Previously, these procedures were using the name 'inverse', but that was not 'optimal', fixed.
major-ev-x, major-ev-y, minor-ev-x, minor-ev-y, major-axis, minor-axis, angle, center-mass-x, center-mass-y, perimeter, skewness, kurtosis, circularity, aspect-ratio, roundness.
major-ev-x, major-ev-y, minor-ev-x, minor-ev-y, major-axis, minor-axis, angle, center-mass-x, center-mass-y, perimeter, skewness-r, skewness-g, skewness-b, kurtosis-r, kurtosis-g, kurtosis-b, circularity, aspect-ratio, roundness.
both procedures have been 'relaxed' and do not check anymore that either the value or pixel values respectively are in the [0 255] range, as doing so was actually incorrect: images need to be normalized and scaled (as in bringing their pixel values in the [0 255] range) only to be displayed, but otherwise, their should be no such limitations.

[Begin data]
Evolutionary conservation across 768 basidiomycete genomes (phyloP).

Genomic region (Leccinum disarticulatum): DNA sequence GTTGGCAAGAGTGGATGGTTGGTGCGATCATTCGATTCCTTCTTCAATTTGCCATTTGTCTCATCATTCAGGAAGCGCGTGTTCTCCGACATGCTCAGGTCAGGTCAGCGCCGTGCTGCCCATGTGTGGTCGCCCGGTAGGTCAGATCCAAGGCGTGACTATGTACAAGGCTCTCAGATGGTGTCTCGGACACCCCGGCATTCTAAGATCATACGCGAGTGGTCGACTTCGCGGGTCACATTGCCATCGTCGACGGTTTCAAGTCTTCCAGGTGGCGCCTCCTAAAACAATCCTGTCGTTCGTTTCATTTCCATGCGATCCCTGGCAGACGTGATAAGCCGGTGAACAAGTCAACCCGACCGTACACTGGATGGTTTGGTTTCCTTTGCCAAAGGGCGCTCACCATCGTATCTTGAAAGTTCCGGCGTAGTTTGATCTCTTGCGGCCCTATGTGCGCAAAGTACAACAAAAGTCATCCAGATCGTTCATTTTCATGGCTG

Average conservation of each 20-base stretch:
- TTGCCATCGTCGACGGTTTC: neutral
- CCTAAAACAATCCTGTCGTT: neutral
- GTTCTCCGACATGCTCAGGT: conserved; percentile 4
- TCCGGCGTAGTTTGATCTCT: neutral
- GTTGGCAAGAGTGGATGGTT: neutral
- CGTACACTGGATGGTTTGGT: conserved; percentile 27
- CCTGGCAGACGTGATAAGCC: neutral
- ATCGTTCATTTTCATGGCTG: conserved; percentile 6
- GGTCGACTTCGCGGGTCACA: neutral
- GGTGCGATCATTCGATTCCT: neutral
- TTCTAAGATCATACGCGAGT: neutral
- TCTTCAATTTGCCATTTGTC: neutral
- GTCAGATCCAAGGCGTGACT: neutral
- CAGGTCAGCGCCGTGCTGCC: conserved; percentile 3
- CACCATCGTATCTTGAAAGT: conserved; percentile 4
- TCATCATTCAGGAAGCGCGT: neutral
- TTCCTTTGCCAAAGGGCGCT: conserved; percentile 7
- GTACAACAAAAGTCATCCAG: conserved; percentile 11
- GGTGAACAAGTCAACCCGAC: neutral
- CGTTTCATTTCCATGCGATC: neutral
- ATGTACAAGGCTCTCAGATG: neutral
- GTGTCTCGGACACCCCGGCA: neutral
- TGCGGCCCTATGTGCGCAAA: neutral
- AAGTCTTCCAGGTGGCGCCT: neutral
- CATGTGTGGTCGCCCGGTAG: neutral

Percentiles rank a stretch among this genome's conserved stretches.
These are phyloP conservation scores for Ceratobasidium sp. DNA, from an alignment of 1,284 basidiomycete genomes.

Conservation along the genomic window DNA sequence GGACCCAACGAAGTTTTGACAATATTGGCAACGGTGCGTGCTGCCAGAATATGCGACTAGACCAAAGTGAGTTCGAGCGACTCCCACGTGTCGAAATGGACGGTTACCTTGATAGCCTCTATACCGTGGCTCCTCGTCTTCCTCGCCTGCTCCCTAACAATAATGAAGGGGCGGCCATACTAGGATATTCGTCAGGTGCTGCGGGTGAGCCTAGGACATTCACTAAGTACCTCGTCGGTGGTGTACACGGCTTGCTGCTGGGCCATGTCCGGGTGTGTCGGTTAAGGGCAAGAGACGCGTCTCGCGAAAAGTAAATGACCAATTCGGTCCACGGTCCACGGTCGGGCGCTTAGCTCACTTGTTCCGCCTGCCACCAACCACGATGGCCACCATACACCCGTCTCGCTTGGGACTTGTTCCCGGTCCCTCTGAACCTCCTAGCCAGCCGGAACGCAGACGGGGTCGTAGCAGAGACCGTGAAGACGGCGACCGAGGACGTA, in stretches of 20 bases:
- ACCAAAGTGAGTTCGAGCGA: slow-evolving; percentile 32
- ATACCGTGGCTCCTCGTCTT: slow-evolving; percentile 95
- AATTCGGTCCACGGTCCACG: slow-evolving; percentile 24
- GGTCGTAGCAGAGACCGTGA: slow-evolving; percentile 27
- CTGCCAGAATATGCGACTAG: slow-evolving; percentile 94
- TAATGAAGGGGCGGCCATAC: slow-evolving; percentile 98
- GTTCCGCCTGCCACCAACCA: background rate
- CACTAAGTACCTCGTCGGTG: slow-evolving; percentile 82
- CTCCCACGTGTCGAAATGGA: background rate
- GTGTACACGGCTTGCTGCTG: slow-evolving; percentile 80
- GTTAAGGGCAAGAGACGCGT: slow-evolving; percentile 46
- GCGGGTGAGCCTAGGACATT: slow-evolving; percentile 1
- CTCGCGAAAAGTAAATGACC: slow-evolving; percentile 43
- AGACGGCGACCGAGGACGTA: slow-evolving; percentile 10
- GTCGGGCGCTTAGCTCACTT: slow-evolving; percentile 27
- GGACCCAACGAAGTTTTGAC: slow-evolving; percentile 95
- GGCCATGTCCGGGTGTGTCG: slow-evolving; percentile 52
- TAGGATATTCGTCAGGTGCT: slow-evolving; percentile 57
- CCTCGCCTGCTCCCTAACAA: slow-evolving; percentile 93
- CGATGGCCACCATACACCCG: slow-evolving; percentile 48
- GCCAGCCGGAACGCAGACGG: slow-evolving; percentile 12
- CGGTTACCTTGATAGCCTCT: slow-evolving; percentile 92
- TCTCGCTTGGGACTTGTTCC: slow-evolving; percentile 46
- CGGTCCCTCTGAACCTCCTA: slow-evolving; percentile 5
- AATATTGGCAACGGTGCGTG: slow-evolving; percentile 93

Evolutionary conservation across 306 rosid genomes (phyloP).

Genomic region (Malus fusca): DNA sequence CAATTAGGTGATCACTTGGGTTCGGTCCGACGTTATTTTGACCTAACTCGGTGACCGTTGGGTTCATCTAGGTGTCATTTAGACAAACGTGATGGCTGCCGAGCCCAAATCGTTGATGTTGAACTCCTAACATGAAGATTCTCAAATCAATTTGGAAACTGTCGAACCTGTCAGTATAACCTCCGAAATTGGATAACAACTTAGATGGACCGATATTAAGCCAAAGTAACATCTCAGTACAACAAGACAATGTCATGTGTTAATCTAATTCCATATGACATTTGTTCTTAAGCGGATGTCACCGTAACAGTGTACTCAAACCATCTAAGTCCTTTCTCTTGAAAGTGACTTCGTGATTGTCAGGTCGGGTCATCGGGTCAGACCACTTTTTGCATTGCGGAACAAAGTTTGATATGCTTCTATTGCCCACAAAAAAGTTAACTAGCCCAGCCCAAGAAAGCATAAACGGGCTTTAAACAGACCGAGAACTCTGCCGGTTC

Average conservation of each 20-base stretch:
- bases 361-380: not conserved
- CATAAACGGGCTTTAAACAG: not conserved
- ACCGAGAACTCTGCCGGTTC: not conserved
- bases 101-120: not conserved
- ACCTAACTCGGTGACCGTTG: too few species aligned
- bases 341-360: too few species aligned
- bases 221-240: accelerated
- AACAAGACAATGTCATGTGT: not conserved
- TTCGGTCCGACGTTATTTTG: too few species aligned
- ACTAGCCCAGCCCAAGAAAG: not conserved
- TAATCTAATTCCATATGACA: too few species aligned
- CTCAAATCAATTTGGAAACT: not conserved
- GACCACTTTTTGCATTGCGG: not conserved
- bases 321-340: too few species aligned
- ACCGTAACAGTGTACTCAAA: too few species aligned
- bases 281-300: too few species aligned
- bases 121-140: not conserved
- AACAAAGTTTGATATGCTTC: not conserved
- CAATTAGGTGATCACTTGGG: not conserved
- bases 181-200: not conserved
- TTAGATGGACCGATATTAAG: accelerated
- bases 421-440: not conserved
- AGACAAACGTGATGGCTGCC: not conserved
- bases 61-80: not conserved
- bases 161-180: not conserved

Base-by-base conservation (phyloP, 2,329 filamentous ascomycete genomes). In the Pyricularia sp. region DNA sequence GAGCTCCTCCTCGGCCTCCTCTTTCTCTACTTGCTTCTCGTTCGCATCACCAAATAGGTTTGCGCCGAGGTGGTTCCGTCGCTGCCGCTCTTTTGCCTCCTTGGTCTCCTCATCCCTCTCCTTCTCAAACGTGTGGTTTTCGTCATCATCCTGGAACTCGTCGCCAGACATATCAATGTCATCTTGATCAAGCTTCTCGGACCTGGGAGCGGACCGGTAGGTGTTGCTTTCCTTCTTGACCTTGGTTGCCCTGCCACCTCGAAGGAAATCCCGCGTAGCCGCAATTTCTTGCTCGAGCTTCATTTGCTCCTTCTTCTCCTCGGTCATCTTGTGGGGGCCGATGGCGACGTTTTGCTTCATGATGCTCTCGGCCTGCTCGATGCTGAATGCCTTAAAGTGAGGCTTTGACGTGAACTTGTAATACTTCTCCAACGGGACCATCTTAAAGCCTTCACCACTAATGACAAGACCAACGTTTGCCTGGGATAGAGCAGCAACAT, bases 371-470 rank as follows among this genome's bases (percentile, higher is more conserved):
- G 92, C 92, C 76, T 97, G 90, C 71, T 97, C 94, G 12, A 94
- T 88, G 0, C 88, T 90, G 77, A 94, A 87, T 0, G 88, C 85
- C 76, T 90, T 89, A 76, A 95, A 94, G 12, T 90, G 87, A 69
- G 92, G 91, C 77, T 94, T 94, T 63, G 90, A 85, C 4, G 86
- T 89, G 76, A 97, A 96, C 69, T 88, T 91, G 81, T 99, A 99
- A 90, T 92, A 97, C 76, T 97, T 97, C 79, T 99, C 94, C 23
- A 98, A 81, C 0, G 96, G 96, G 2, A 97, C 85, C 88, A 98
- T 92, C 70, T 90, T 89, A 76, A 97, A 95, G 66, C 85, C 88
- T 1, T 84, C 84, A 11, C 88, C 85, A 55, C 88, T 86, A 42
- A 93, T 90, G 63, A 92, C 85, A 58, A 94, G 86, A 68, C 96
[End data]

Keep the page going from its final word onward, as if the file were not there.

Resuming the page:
was returning #f for BLACK and WHITE images, so either composed of eiher 0.0 or 255.0, fixed.
Adding an optional #:key (val 255.0), since we need to be able to normalize to specific values in some circumstances, such as, for example, to normalize gray level co-occurrence matrices.
The arguments order has been changed for 'vector proc default' not 'proc default vector', because it is the order we use in im-reduce and im-reduce-channel - as [almost] all other im-* procedures or methods take an image as their first argument. As a user, it is also a bit more naturel, imo at least, to 'reduce image using proc, return default if the image is empty'.